Assembly is required.

1.4 The Bilateral Treatment [?] From 2000 Onwards

The issue of landlocked Bolivia remained constant in the foreign politics of
Bolivia, In Feb 22 2000, in the Portuguese city of Algarve, Chile and Bolivia
agreed to the "Agenda Without Exclusions", under the presidency of Eduardo
Frei and Hugo Banzer.  According to the then Bolivian chancellor Javier
Murillo, it was necessary to discard, in C20, the criteria of C19, which had
governed relations until then and "had not allowed an opening, a constructive
and cooperative neighbourliness" between the two states.

Then, following various attempts to return to negotiate the issue, like that
made in 2004 when, at the start of August, the vice-chancellors of Bolivia,
Jorge Gumucio, and Chile, Cristian Barros, met in the city of La Paz, on the
basis of the "Agenda Without Exclusions".  The discussion included the
maritime issue and the possible transport of Bolivian gas to Chile, which was
suffering an energy crisis, due to the crisis facing Argentina, their primary
source.

The agenda would be taken up again, and closed, between the presidents Evo
Morales and Michelle Bachelet, via the "Agenda Of 13 Points", signed in La
Paz, Jul 1 2006, between the vice-chancellors Muricio Dorfler of Bolivia and
Alberto van Klaveren of Chile.  This new agenda included 13 points: 1
Development of mutual confidence; 2 Integration of borders and cooperation of
customs services; 3 Free transit and modification of the port of Iquique; 4
Physical integration with the Arica - La Paz railway; 5 Complementary economic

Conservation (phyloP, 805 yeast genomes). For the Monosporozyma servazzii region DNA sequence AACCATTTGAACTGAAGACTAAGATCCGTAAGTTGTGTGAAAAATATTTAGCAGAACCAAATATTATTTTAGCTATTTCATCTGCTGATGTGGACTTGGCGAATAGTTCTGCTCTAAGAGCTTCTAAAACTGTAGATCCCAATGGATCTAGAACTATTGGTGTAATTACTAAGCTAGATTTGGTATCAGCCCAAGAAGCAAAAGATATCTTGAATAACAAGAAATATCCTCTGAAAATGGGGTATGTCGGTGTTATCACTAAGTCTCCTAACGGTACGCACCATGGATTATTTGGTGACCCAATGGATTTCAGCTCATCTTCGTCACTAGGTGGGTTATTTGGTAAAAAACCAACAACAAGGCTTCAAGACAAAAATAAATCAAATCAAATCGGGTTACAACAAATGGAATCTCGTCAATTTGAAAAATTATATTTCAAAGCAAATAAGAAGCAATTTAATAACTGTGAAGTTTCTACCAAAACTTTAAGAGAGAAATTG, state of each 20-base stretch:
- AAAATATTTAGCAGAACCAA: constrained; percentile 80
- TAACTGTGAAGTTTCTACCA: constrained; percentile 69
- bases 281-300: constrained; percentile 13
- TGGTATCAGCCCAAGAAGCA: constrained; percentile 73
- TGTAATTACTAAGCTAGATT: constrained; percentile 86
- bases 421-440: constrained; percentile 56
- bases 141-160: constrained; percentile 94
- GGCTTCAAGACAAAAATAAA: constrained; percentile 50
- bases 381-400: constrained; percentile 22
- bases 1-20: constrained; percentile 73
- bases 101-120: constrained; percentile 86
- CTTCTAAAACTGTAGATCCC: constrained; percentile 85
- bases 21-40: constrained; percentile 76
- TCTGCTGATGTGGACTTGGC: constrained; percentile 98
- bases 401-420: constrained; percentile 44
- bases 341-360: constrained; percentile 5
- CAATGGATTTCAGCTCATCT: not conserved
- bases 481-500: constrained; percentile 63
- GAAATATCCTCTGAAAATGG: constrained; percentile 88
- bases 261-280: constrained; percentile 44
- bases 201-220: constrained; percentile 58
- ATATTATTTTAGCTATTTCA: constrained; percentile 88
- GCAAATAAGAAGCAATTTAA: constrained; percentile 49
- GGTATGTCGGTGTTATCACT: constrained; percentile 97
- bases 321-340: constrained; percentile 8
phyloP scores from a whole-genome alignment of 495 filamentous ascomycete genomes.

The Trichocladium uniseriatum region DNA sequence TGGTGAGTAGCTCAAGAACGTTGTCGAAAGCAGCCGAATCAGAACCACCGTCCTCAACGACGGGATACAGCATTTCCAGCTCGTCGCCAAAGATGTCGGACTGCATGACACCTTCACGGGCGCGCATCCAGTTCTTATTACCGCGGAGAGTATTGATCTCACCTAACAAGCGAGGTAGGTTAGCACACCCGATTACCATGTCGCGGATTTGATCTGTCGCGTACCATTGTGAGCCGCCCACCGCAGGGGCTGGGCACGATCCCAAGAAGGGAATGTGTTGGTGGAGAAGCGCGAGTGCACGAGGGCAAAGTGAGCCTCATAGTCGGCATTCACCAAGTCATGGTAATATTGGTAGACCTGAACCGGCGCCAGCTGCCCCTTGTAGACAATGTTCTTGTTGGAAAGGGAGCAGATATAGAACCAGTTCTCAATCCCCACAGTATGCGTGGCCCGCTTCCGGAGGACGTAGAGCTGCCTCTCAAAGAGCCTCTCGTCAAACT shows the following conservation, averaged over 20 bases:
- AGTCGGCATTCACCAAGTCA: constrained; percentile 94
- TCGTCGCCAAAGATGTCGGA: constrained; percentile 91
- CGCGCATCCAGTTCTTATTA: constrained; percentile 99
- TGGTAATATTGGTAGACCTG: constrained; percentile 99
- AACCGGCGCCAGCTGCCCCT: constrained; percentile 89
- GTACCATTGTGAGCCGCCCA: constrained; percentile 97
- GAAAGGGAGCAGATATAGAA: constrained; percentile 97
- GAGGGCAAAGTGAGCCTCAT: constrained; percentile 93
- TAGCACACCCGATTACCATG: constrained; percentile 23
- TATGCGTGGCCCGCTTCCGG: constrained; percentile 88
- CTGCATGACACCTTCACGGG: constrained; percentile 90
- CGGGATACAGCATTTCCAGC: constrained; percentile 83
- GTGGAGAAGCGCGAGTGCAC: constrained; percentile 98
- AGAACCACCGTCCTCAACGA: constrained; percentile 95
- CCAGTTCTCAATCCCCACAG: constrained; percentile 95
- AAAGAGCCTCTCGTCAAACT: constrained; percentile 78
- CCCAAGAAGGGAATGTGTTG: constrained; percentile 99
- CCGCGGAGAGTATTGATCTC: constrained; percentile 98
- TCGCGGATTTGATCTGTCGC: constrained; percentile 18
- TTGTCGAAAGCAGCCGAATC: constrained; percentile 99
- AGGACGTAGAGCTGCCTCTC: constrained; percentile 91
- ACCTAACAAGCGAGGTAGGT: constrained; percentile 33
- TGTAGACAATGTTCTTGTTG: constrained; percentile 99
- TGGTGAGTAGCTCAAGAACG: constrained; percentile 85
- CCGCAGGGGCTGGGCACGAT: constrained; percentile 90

development [?]; 6 The maritime issue; 7 El Silala [a border river] and it's
resources; 8 Tools for the fight against poverty; 9 Security and defence; 10
Cooperation to control the flow of illicit drugs and their precursors; 11
Education, science and technology; 12 Culture; 13 Other issues, like
agreements on social security, delivery of visas to Chilean students in
Bolivia, help with problems of gender issues, and other social aspects.

Unfortunately the conversation between the countries arrived at no specific
points.  As Correa said:

  The position of president Bachelet, very proactive during the first two
  years of her administration, became more cautious and, finally, postponed the
  dialogue to the end of her mandate.

After 6 years, Jul 14 2010, on the last day of the 22nd meeting of the
Mecanismo Bilateral De Consultas Politicas De Bolivia Y Chile, the Chilean
vice-chancellor, Fernando Schmidt, declared readiness to "analyse the Bolivian
maritime demand with practical proposals, concrete and useful, in a climate of
respect, without prejudice."  But, again, there were no concrete proposals.

The passage of time and the lack of agreement led Bolivia to a negative
perception of the Chilean position on the issue.  So, on Mar 23 2011, the
president Evo Morales announced the creation of the Direccion General De
Reinvidicacion Maritima (DIREMAR), whose mandate would be to prepare a case
against Chile at international bodies, denouncing the Chilean attitude of